Wednesday, December 30, 2015
Wisdom Wednesday: 2015 In Review
I posted just under 150 blogs this year. As I search the internet on various health issues, my blogs are beginning to show up. Imagine my surprise when I found my blog on Betafood had over 50,000 hits. So far it’s only the unusual topics that make it close to the top of any search list. After all, how many people have written about Betafood? The timely topics are still flying below the radar.
In reviewing the past year, my most common topic was the adverse effects of various drugs. More and more studies are being published about negative drug effects forcing physicians to reevaluate their drugs of choice. Reverse medical thinking, admitting that the drug or procedure that has been the standard of medical care for years is apparently not good medicine, is slow to gain momentum. Doctors are concerned that the general public will lose faith in medicine if they admit they were wrong. Faith is not the issue, it’s honesty and quality of care.
The second most common topic was nutritional supplementation. I often hear from physicians and patients alike that there is no credible research on nutritional supplements. Certainly, more research needs to be done, but there are tens of thousands of peer reviewed published studies available on PubMed on a host of nutritional supplements. About half of all new drugs developed by Big Pharm are still based on natural substances. However, you can not patent a natural substance. If you isolate and alter, creating something that is unique – then you can hoard that substance and have exclusive rights to its’ production and sales.
Third was dietary recommendations. I’ve written about Paleo, Mediterranean, Atkins, vegetarian and others. All have merit and all have limitations. The only diet that has been proven to extend life is reduced caloric intake. Here in the United States, we just eat too much – of everything. The rate of type II diabetes parallels our rate of obesity, with a ten-year time lag. Obesity rates hit 50% in 2000 and in 2010, just over 50% of the population was either diabetic or pre-diabetic. Of note, obesity rates have now leveled (not declined). If this trend continues the rate of diabetes in the U.S. should level off by 2025.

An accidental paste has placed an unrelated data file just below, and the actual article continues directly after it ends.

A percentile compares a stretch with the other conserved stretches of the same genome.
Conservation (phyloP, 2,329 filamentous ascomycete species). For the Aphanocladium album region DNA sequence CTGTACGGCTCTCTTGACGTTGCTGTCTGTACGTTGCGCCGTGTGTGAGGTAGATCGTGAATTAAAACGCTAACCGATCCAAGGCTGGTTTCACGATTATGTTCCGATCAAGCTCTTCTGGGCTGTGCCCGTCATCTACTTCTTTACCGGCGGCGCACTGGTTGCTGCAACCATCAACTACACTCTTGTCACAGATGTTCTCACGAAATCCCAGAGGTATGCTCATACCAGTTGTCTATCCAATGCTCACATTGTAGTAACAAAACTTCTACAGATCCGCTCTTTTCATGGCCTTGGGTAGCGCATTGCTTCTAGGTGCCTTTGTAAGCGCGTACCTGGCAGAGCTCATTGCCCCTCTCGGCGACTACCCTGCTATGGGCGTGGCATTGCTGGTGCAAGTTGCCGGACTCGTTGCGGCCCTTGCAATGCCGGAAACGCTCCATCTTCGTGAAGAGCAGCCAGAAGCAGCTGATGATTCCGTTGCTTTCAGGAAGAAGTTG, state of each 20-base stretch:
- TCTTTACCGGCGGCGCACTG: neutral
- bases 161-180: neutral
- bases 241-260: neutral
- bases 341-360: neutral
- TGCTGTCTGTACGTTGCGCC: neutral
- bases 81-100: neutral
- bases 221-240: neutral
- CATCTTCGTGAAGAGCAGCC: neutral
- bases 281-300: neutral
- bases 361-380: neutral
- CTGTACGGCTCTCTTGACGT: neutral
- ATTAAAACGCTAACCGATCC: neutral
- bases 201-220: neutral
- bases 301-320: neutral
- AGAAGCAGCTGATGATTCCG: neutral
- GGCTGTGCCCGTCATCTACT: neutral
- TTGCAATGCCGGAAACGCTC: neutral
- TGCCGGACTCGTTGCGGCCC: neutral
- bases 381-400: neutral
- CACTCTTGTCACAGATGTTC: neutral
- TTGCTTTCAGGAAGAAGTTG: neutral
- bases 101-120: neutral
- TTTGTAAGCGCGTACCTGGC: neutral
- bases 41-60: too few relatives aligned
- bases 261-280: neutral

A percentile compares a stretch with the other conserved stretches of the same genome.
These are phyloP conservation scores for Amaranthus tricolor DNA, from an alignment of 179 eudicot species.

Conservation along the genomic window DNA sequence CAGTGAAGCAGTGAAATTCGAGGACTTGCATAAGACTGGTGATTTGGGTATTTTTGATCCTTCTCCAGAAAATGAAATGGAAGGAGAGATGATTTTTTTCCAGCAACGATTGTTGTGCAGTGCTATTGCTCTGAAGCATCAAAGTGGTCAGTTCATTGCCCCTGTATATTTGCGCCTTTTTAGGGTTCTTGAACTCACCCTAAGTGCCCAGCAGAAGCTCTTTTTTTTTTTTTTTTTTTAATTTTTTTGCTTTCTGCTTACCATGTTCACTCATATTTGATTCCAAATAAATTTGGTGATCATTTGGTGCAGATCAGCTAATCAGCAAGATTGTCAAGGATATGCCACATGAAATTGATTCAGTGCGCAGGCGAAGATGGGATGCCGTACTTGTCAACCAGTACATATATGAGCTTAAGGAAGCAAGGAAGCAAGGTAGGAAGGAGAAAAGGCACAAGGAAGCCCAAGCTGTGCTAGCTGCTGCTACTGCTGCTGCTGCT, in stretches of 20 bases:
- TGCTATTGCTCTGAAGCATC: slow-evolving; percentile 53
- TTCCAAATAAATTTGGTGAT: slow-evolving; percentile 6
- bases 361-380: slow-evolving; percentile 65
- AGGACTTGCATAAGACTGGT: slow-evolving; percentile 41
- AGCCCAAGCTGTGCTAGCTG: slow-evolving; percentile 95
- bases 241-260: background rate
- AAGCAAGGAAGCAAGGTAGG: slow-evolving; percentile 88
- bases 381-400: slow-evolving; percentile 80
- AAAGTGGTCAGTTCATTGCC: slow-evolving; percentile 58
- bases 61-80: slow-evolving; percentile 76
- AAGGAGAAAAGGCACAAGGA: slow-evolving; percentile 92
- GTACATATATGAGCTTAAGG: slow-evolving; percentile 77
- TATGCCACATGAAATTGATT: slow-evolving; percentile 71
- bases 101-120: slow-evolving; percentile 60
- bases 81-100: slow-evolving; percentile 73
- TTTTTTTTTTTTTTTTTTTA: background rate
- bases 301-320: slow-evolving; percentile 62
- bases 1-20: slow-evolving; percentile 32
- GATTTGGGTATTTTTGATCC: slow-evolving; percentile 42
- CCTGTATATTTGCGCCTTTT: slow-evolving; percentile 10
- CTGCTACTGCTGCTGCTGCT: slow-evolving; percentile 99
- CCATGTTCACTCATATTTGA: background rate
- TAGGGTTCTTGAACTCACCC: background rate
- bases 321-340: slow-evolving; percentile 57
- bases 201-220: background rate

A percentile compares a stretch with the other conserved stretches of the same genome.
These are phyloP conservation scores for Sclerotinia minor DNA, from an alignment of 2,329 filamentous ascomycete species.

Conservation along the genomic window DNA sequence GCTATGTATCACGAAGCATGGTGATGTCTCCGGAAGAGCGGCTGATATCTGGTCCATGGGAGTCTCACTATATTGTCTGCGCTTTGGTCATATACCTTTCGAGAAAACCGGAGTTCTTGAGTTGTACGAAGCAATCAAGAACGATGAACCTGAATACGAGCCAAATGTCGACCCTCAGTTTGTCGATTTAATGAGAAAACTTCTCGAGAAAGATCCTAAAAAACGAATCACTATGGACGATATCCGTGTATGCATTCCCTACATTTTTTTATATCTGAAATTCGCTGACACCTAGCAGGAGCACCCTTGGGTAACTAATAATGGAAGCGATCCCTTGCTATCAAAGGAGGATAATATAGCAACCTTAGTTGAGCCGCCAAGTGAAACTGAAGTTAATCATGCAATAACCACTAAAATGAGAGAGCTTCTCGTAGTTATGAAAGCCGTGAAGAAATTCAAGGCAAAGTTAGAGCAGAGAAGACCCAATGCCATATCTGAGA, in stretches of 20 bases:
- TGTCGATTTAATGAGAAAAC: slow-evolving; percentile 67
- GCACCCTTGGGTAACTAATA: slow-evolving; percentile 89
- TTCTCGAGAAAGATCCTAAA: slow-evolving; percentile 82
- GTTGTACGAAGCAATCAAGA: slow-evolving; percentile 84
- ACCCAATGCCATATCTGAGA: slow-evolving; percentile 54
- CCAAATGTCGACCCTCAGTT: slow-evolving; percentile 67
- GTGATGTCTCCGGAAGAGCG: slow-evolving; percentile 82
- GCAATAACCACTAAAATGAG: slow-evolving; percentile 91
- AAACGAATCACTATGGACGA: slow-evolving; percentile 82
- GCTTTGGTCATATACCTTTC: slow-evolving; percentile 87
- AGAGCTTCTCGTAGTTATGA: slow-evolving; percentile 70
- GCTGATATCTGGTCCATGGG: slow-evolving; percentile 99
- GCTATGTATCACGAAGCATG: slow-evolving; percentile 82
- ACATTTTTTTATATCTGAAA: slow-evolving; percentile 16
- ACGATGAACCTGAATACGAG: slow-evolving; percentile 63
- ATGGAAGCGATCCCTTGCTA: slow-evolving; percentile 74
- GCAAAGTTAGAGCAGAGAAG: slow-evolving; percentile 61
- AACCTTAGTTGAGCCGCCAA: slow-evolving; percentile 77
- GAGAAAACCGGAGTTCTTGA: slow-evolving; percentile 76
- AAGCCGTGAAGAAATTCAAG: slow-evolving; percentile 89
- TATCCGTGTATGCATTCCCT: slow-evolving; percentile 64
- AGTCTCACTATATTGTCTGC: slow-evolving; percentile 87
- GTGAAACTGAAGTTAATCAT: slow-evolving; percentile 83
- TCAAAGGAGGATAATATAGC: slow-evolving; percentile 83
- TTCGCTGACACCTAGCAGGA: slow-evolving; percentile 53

Number four was toxic changes to our environment. Pollution of the water, air, and soil continues to increase. Mercury contamination of deep water fish, like tuna, is increasing by 4% per year. Although sanitation standards in the U.S. are very high, I won’t drink the tap water, neither should you. There are over 800 BPs that are known estrogen disruptors that are still allowed to be used in the food industry. As much as we try as individuals to keep our bodies clean, the collective effort by the governments of the world are lagging way behind. I’ll keep up the effort, but I honestly think it’s too late. The planet will survive, but we won’t.
Coming in fifth was exercise. I wrote about running, swimming, cycling and evolving technology to monitor your efforts. I have become very attached to my Fit Bit, tracking all my exercise, including ADL (activities of daily living). The software does all the work and the feedback is extremely valuable. Personally, it has really helped me transition from intense exercise that was a factor in stimulating AF (atrial fibrillation) to a more moderate format that helps prevent AF.
The Bottom Line:
My first impression on review of my blogs for 2015 was that there was too much focus on the negative. However, I believe people must be aware of a problem, then create a solution. To that end, I hope that the information I provide helps you to work to improve your health and life.